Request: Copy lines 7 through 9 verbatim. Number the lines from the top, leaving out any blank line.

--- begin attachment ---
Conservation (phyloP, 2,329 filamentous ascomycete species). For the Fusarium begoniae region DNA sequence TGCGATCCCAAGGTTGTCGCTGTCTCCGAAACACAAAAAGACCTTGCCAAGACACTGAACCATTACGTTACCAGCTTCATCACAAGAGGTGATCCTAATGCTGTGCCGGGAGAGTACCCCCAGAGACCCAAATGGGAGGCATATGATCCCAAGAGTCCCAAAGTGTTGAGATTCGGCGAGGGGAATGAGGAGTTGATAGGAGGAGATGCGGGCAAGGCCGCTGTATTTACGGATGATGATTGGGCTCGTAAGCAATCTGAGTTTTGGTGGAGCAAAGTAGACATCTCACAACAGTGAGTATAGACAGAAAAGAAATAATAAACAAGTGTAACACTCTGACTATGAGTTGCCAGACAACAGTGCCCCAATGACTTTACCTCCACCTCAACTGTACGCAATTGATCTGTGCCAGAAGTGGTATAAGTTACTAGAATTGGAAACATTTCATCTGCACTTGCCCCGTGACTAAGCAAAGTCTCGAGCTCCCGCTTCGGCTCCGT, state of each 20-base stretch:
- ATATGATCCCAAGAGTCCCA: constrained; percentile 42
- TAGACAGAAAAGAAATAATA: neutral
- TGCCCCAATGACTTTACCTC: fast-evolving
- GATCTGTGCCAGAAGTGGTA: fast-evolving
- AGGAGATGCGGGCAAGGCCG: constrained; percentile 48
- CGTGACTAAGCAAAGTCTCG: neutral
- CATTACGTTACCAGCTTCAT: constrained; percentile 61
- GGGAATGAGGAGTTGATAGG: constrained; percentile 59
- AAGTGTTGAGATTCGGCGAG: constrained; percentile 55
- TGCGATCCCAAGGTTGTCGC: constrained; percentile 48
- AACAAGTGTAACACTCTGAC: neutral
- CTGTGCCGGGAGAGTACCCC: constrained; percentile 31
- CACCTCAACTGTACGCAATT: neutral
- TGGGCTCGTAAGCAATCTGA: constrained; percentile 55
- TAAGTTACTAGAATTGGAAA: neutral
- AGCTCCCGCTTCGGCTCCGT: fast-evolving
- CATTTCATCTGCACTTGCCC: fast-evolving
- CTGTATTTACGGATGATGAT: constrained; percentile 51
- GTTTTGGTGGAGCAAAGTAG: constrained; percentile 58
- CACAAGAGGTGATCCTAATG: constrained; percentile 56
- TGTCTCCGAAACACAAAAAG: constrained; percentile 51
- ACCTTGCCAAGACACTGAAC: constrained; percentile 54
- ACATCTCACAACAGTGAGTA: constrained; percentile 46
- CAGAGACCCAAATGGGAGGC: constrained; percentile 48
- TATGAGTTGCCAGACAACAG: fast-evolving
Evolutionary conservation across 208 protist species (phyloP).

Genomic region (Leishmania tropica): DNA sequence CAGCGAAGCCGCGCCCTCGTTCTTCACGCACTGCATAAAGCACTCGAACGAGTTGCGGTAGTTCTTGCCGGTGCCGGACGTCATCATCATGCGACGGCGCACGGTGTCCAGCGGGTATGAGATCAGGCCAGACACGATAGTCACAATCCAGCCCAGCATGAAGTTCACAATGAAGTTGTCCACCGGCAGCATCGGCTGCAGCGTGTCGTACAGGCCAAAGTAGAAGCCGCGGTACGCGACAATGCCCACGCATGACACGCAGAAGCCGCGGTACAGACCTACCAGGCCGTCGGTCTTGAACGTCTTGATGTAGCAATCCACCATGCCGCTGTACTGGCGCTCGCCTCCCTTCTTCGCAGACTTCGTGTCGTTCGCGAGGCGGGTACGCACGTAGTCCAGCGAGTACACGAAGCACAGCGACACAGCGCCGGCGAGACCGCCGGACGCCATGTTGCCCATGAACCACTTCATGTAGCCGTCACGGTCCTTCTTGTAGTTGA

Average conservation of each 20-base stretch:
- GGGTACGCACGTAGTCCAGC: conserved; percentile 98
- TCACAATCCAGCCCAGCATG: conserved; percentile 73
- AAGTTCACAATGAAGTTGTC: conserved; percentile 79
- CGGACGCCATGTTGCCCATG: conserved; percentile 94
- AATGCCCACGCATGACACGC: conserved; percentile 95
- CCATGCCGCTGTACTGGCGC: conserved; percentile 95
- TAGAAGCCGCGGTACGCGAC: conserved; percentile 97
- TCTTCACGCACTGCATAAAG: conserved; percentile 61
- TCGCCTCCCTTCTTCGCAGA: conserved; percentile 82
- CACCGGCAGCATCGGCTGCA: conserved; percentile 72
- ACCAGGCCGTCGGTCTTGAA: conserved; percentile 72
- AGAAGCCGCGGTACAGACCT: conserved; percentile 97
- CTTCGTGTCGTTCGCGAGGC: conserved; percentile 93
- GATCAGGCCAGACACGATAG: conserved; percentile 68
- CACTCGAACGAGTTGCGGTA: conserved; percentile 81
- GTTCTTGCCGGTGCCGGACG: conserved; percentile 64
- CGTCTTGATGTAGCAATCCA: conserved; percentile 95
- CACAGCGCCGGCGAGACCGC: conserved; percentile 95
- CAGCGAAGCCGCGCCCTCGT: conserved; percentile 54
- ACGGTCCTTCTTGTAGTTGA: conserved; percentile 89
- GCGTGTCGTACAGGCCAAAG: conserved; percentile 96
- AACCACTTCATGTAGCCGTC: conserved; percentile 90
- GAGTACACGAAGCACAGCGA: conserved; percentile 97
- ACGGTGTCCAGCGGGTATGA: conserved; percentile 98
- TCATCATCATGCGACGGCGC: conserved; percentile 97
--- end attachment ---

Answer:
- CGTGACTAAGCAAAGTCTCG: neutral
- CATTACGTTACCAGCTTCAT: constrained; percentile 61
- GGGAATGAGGAGTTGATAGG: constrained; percentile 59